I think the trait that really distinguishes the better part of humanity from the rest of the animal kingdom is the capacity to love and care. Homo Sapiens means "wise man". How would you say "caring" man in Latin?

  • It have been shown for cows that they love and care for each other. They have friends and feel way more anxious without them.
    – Winter
    Jan 4, 2018 at 21:35
  • @Winter There are several social or selfless animals out there. I don't think humans really stand out in that respect, but fortunately the question itself works well without that premise.
    – Joonas Ilmavirta
    Jan 6, 2018 at 10:14

3 Answers 3


I propose homo diligens. My dictionary (Latin/Spanish) defines diligens as appreciative or committed. I particularly like this word because the verb it comes from, diligo, is defined as love stemming from choice and reflection (as opposed to amo, which is defined as love stemming from spontaneous inclination). So homo diligens would be a creature that loves rationally.


I offer homo benignus. The adjective benignus means something like "good-willing" or "kind"; see the linked dictionary entry for details. I think this captures the desired sense of "caring" pretty well. If you disagree, I or someone else might be able to find something better if you can describe which direction to take it to.

The adjectives benevolens and benevolus are also possible. If you want a comparison of these three adjectives, I recommend asking a separate question.

  • Perhaps "benevolens" also?
    – Draconis
    Jan 5, 2018 at 4:08
  • @Draconis I added that and benevolus. The three adjectives seem essentially equivalent here.
    – Joonas Ilmavirta
    Jan 5, 2018 at 11:50

Here are some relevant verbs to choose from, depending on the exact sense of "caring" that you have in mind.

Homo curans means "Caring man" in the sense of actively taking care of people or things because one is concerned about them. The verb cūrō suggests devoting attention to the object of your care, to protect that person or thing from harm and ensure its well-being. Sometimes it suggests worry. It lives on in English in the words "curator", "curate", and "curiosity"—the last from cūriōsus, meaning "tending to take great care or interest in something" or even being anxious about it.

Homo amans, "Loving man", would mean only feeling affection or fondness for someone, not necessarily attending to their needs. The verb amō, "I like, I love", lives on in English "amorous".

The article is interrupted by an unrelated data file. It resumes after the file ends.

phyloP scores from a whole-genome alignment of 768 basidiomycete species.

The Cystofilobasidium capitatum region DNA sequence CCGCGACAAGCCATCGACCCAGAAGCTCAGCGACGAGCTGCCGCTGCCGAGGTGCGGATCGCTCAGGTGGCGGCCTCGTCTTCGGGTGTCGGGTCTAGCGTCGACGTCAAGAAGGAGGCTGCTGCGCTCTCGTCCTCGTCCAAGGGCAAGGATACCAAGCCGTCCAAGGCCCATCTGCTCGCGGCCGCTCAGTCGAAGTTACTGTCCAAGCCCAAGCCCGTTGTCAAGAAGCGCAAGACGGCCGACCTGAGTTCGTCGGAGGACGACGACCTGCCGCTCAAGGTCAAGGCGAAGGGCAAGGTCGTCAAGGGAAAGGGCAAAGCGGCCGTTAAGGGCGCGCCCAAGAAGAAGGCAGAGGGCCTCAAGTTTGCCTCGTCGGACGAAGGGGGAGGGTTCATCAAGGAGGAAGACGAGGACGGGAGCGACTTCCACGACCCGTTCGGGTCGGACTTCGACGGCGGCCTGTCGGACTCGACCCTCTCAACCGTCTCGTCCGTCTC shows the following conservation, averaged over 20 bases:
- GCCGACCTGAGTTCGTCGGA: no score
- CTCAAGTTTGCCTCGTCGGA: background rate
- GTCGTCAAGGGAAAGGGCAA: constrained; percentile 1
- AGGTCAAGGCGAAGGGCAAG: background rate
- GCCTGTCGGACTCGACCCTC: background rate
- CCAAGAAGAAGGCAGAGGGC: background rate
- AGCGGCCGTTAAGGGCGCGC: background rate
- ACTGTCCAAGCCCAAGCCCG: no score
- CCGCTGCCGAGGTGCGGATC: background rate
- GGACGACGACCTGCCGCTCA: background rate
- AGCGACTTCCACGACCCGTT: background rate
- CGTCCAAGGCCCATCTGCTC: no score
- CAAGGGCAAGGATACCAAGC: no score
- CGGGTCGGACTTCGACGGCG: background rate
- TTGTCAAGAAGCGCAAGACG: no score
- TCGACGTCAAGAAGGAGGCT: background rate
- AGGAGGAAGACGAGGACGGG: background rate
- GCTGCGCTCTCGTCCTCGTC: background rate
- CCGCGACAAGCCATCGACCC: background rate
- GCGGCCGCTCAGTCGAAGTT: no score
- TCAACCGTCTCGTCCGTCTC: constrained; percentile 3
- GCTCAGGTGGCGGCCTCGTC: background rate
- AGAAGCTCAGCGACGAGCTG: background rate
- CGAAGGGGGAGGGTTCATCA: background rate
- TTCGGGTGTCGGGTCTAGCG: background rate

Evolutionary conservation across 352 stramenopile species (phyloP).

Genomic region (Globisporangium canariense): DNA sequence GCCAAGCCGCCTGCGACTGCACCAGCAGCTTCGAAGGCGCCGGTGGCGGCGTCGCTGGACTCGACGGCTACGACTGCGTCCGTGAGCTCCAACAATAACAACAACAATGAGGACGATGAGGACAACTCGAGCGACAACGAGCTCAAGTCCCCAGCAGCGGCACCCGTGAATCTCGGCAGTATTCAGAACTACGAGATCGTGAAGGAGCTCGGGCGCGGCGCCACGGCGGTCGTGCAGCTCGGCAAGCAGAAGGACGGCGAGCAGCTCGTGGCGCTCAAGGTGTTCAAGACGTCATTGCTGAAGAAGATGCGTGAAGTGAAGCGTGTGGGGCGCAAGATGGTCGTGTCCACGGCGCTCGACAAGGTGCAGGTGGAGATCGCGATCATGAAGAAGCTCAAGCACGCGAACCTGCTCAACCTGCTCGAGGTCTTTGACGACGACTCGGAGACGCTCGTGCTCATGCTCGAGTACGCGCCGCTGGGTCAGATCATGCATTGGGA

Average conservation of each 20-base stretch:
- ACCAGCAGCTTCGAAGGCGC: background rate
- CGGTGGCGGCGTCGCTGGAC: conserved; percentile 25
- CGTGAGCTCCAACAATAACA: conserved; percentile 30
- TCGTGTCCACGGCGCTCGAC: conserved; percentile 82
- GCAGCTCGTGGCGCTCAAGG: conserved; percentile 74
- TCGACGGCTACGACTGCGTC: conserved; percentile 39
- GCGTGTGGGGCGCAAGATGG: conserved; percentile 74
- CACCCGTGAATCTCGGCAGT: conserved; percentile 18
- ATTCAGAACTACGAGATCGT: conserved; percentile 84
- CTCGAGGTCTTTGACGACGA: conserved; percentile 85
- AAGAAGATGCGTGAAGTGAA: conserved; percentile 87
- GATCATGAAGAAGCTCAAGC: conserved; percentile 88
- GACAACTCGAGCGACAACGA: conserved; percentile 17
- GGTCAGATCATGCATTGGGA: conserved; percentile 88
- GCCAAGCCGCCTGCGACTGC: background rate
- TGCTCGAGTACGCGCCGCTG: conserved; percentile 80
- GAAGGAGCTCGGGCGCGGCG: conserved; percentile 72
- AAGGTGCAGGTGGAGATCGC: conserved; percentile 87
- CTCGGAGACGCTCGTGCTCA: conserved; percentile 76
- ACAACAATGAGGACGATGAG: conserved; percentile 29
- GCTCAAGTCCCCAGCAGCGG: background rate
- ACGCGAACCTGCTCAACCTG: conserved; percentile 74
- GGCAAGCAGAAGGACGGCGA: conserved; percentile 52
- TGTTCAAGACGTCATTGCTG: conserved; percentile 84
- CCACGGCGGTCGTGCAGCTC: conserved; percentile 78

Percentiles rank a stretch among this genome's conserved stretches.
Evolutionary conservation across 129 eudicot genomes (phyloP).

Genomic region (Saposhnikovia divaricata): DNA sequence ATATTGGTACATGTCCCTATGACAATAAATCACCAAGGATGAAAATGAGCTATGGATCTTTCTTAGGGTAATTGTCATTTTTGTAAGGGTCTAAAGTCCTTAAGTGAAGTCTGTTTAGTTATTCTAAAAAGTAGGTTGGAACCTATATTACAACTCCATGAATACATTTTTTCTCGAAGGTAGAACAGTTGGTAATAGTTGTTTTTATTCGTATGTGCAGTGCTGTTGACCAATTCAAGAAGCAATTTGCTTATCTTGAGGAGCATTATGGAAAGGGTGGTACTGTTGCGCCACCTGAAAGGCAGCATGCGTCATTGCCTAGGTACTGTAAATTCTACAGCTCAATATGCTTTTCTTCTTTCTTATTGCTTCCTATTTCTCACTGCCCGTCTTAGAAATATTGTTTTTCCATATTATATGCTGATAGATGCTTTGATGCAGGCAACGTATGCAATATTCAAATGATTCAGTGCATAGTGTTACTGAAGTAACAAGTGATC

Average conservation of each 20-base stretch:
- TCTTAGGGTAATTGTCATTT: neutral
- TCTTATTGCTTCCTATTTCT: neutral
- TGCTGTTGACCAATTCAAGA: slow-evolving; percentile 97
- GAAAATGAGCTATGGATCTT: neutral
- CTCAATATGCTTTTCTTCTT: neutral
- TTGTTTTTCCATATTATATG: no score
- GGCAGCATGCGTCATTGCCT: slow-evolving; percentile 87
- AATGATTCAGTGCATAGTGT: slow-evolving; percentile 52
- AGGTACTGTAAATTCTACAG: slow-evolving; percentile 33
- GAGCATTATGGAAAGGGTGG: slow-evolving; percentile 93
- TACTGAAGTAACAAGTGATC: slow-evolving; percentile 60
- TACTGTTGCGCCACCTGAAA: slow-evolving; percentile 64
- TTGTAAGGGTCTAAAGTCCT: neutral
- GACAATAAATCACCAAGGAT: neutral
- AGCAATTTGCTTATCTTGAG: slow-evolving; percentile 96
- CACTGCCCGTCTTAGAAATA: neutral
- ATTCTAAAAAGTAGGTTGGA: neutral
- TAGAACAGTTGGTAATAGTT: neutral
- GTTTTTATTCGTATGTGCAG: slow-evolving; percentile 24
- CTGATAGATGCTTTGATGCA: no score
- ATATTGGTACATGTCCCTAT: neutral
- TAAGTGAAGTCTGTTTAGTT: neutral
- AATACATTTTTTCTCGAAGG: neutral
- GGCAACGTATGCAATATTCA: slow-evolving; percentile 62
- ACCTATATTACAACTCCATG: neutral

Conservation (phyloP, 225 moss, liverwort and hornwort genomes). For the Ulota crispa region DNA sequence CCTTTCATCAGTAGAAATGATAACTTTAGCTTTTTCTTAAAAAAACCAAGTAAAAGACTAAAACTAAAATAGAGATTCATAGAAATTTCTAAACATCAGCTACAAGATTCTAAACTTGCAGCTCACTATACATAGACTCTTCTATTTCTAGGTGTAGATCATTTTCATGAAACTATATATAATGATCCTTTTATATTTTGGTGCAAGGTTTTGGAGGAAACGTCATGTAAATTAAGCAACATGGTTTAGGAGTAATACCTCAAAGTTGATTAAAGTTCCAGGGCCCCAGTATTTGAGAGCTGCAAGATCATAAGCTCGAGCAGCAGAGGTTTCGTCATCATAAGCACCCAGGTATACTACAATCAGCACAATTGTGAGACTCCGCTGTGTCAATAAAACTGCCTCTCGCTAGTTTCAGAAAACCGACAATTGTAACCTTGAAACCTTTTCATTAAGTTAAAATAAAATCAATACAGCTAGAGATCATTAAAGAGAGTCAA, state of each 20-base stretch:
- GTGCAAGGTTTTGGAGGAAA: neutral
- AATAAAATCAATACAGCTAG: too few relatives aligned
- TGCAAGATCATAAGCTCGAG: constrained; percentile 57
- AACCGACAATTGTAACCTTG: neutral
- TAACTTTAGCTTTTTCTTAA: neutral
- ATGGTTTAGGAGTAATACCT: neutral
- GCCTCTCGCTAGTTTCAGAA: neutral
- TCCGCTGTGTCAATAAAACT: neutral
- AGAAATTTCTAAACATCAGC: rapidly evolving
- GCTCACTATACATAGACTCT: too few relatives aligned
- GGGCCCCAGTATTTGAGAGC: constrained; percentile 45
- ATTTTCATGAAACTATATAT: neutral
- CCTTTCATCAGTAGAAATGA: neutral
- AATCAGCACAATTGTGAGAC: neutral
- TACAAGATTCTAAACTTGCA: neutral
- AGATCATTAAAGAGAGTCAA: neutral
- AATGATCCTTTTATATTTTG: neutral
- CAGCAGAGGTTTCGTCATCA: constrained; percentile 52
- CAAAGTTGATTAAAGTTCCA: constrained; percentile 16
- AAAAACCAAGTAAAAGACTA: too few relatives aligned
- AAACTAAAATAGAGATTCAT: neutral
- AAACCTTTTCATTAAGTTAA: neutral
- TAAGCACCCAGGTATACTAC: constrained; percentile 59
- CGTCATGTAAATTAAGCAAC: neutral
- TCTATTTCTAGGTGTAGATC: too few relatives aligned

The verb dīligō, in Homo diligens, suggested by Carlos Arturo Serrano, means to love someone in the sense of favoring them specially, regarding them highly as compared to others. Quem di diligunt, for example, means "Whom the gods favor." The dī- at the beginning is a shortened dis-, meaning to separate or break apart, as in English "distinguish" and "disperse". The -ligo at the end is a shortened lego, here meaning to choose, which lives in English also in the word "elect". When I look up the present participle diligens, though, I just find "diligent".

You probably already know how the binomial nomenclature for species works, but I'll mention a few things here just in case. The first word (capitalized) is the genus: the kind of living thing that the species is distinguished from. The second word is the differentia: the "specific difference", i.e. what makes it essentially different from other species of the same genus. So, whichever differentia you choose would mean that other human species aren't that way, because that's the distinction that you're drawing. If you call our species, for example, Homo amans, that suggests that, say, Homo neanderthalensis was not loving because loving would be what sets us apart.

The unique word in species names is actually the first word, the genus (always a noun). Many different species can have the same differentia (usually but not necessarily an adjective): for example, Lavandula officinalis (lavender), Rosmarinus officinalis (rosemary), and Salvia officinalis (sage) are all species that stand out because they are used in medicine or cooking (hence typically kept in a monastery's storeroom, an officina).

I figure that you're only planning to choose a phrase for rhetorical effect, to provoke thought, so precise adherence to scientific terminology probably isn't crucial. It helps to know a bit about the customs and connotations, though. And the naming of the genus Homo has an unusual history. When Linnaeus named Homo sapiens, he didn't think that there were any other human species to distinguish us from. So, sapiens actually is meant as the quality that separates humans from all other genera. Also, even the scientific naming of species tends toward the poetic. Homo erectus isn't the only human species to walk upright; it was the first, and that was good enough for its differentia.

  • 1
    +1, but note that diligens can mean diligent, careful
    – Rafael
    Mar 17, 2018 at 21:48

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